Lalo Guerrero of Tucson, Arizona, on the other hand, was regarded as the “father of Chicano music.” Lalo composed music that became popular on both United States and Mexican radios. He worked with swing and tropical sounds to create music geared for younger generations of Latin Americans in the United States. His style was focused on romantic ballads that were sung in both English and in Spanish, just like Don Totsi and Ritchie Valens. A personal favorite of mine is called “Los Chucos Suaves” or “The cool dudes” in English. In this heavy-based, trumpet-filled, and maraca-supported tune, Lalo’s words of encouragement reference change, and the need to embrace the changes in Chicano music. In one of his popular songs, he sang, “Ya los tiempos han cambiado” (“Times have changed”). Despite the racial inequality that groups like the Chicanos or Mexicans were facing, they always found different outlets through which to communicate.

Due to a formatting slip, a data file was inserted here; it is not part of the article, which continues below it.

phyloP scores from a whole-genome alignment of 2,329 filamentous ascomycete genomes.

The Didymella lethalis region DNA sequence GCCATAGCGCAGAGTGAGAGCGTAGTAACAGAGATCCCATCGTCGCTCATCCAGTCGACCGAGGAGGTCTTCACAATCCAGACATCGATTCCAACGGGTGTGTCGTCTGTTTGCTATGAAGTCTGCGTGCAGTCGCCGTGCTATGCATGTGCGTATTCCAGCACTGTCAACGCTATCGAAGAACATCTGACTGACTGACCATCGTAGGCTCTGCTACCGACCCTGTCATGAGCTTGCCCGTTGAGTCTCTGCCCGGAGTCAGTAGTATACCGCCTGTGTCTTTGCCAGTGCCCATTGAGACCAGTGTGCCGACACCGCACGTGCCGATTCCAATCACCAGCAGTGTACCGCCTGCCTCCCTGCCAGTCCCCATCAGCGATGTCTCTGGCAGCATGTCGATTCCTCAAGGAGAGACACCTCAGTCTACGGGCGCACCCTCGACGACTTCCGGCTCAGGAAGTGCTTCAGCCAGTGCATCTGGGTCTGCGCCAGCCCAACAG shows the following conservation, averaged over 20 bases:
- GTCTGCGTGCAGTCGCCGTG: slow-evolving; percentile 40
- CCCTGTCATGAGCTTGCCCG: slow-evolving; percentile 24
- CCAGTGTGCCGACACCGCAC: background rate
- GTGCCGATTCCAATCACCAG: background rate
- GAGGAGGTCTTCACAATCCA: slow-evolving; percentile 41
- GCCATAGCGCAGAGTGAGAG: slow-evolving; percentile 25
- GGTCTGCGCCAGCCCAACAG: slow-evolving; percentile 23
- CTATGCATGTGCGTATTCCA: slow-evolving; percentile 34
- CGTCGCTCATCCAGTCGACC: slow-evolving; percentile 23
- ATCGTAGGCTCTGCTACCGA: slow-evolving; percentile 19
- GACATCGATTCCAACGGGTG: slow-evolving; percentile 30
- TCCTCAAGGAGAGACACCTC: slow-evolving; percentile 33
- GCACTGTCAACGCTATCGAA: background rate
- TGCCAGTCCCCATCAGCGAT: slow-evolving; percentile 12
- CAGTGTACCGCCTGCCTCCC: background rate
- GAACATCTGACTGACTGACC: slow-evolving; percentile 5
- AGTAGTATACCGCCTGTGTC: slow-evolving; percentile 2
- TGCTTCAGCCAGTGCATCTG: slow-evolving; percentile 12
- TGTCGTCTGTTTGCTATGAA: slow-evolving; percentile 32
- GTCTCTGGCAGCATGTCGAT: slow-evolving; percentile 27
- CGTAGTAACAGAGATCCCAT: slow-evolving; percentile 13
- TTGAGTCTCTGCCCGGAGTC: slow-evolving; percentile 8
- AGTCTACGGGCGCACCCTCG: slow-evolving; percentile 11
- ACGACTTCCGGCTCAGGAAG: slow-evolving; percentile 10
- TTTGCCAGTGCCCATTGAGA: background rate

By the start of the 1950’s, young people would soon find their interests leaning towards a new groundbreaking sound that mixed roots music, such as rhythm and blues, with other influential genres such as western, gospel, folk, blue grass, and so on. African-American rock and roll artists, such as Little Richard and Chuck Berry during the 1950’s, were growing popular among all listeners, and this became worrisome for parents. “The ‘50s were a time of flux, of sound and fury. The sound was made by young people creating their own culture; and the fury, that of the older generation resisting, hating, and opposing something they could not and did not want to understand.” (Shaw,1) Interestingly, the actual phrase “rock and roll” originally was a code phrase for sexual intercourse in blues lyrics (web). Nevertheless, the concerned cries of conservative parents turned to dust underneath the dancing feet of the 1950’s youth.